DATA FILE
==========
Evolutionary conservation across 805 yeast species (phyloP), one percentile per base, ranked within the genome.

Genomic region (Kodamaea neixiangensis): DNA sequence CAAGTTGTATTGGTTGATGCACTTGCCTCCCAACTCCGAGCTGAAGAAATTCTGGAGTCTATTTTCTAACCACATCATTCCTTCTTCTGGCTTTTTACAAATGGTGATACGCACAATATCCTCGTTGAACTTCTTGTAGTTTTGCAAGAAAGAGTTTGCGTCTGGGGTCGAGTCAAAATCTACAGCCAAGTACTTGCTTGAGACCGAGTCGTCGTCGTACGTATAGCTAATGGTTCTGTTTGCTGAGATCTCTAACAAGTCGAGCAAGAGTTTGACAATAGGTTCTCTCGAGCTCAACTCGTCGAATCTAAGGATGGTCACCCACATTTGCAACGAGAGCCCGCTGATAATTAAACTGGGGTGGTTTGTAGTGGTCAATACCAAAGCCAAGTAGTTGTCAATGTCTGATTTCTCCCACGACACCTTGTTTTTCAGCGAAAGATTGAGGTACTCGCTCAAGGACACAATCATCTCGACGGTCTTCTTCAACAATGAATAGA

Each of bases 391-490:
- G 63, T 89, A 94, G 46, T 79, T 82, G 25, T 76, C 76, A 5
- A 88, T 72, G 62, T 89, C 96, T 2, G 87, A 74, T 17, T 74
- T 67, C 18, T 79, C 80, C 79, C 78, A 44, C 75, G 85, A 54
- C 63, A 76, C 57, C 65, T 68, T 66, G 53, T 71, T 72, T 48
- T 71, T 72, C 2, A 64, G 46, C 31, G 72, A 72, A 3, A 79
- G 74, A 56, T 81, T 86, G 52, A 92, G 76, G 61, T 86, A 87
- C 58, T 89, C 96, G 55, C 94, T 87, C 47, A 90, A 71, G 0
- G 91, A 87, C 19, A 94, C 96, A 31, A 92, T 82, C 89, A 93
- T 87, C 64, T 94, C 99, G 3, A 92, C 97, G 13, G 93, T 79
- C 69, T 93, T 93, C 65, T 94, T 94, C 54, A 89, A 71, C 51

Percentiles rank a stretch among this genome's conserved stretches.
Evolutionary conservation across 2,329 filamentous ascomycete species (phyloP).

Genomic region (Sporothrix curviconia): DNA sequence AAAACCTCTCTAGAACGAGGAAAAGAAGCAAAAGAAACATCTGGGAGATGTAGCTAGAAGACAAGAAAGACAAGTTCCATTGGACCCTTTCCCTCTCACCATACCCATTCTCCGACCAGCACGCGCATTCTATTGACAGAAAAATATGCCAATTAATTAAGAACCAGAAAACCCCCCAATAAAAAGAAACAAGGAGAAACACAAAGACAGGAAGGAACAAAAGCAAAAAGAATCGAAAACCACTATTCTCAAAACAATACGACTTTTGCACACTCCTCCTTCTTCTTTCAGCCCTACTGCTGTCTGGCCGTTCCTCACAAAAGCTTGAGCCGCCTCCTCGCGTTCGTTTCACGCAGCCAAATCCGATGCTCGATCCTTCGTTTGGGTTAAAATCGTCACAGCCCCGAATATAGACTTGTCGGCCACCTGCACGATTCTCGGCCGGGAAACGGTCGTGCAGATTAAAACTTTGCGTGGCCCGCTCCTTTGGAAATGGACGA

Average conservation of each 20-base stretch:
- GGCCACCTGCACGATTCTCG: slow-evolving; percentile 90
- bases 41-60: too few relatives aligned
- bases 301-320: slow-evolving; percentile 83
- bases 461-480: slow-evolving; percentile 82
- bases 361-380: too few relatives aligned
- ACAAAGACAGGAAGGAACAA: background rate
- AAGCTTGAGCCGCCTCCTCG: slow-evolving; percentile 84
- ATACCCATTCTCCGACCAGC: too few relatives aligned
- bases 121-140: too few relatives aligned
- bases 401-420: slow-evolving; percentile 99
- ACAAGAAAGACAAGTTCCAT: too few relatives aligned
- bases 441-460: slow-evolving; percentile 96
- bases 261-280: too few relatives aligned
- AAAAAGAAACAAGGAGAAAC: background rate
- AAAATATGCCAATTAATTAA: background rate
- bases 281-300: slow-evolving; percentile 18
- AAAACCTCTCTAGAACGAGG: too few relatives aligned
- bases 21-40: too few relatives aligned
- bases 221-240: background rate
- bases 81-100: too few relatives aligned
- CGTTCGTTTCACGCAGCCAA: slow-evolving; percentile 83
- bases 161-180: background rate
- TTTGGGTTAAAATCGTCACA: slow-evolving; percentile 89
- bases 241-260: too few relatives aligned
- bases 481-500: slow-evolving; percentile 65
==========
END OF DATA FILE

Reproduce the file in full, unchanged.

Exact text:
Evolutionary conservation across 805 yeast species (phyloP), one percentile per base, ranked within the genome.

Genomic region (Kodamaea neixiangensis): DNA sequence CAAGTTGTATTGGTTGATGCACTTGCCTCCCAACTCCGAGCTGAAGAAATTCTGGAGTCTATTTTCTAACCACATCATTCCTTCTTCTGGCTTTTTACAAATGGTGATACGCACAATATCCTCGTTGAACTTCTTGTAGTTTTGCAAGAAAGAGTTTGCGTCTGGGGTCGAGTCAAAATCTACAGCCAAGTACTTGCTTGAGACCGAGTCGTCGTCGTACGTATAGCTAATGGTTCTGTTTGCTGAGATCTCTAACAAGTCGAGCAAGAGTTTGACAATAGGTTCTCTCGAGCTCAACTCGTCGAATCTAAGGATGGTCACCCACATTTGCAACGAGAGCCCGCTGATAATTAAACTGGGGTGGTTTGTAGTGGTCAATACCAAAGCCAAGTAGTTGTCAATGTCTGATTTCTCCCACGACACCTTGTTTTTCAGCGAAAGATTGAGGTACTCGCTCAAGGACACAATCATCTCGACGGTCTTCTTCAACAATGAATAGA

Each of bases 391-490:
- G 63, T 89, A 94, G 46, T 79, T 82, G 25, T 76, C 76, A 5
- A 88, T 72, G 62, T 89, C 96, T 2, G 87, A 74, T 17, T 74
- T 67, C 18, T 79, C 80, C 79, C 78, A 44, C 75, G 85, A 54
- C 63, A 76, C 57, C 65, T 68, T 66, G 53, T 71, T 72, T 48
- T 71, T 72, C 2, A 64, G 46, C 31, G 72, A 72, A 3, A 79
- G 74, A 56, T 81, T 86, G 52, A 92, G 76, G 61, T 86, A 87
- C 58, T 89, C 96, G 55, C 94, T 87, C 47, A 90, A 71, G 0
- G 91, A 87, C 19, A 94, C 96, A 31, A 92, T 82, C 89, A 93
- T 87, C 64, T 94, C 99, G 3, A 92, C 97, G 13, G 93, T 79
- C 69, T 93, T 93, C 65, T 94, T 94, C 54, A 89, A 71, C 51

Percentiles rank a stretch among this genome's conserved stretches.
Evolutionary conservation across 2,329 filamentous ascomycete species (phyloP).

Genomic region (Sporothrix curviconia): DNA sequence AAAACCTCTCTAGAACGAGGAAAAGAAGCAAAAGAAACATCTGGGAGATGTAGCTAGAAGACAAGAAAGACAAGTTCCATTGGACCCTTTCCCTCTCACCATACCCATTCTCCGACCAGCACGCGCATTCTATTGACAGAAAAATATGCCAATTAATTAAGAACCAGAAAACCCCCCAATAAAAAGAAACAAGGAGAAACACAAAGACAGGAAGGAACAAAAGCAAAAAGAATCGAAAACCACTATTCTCAAAACAATACGACTTTTGCACACTCCTCCTTCTTCTTTCAGCCCTACTGCTGTCTGGCCGTTCCTCACAAAAGCTTGAGCCGCCTCCTCGCGTTCGTTTCACGCAGCCAAATCCGATGCTCGATCCTTCGTTTGGGTTAAAATCGTCACAGCCCCGAATATAGACTTGTCGGCCACCTGCACGATTCTCGGCCGGGAAACGGTCGTGCAGATTAAAACTTTGCGTGGCCCGCTCCTTTGGAAATGGACGA

Average conservation of each 20-base stretch:
- GGCCACCTGCACGATTCTCG: slow-evolving; percentile 90
- bases 41-60: too few relatives aligned
- bases 301-320: slow-evolving; percentile 83
- bases 461-480: slow-evolving; percentile 82
- bases 361-380: too few relatives aligned
- ACAAAGACAGGAAGGAACAA: background rate
- AAGCTTGAGCCGCCTCCTCG: slow-evolving; percentile 84
- ATACCCATTCTCCGACCAGC: too few relatives aligned
- bases 121-140: too few relatives aligned
- bases 401-420: slow-evolving; percentile 99
- ACAAGAAAGACAAGTTCCAT: too few relatives aligned
- bases 441-460: slow-evolving; percentile 96
- bases 261-280: too few relatives aligned
- AAAAAGAAACAAGGAGAAAC: background rate
- AAAATATGCCAATTAATTAA: background rate
- bases 281-300: slow-evolving; percentile 18
- AAAACCTCTCTAGAACGAGG: too few relatives aligned
- bases 21-40: too few relatives aligned
- bases 221-240: background rate
- bases 81-100: too few relatives aligned
- CGTTCGTTTCACGCAGCCAA: slow-evolving; percentile 83
- bases 161-180: background rate
- TTTGGGTTAAAATCGTCACA: slow-evolving; percentile 89
- bases 241-260: too few relatives aligned
- bases 481-500: slow-evolving; percentile 65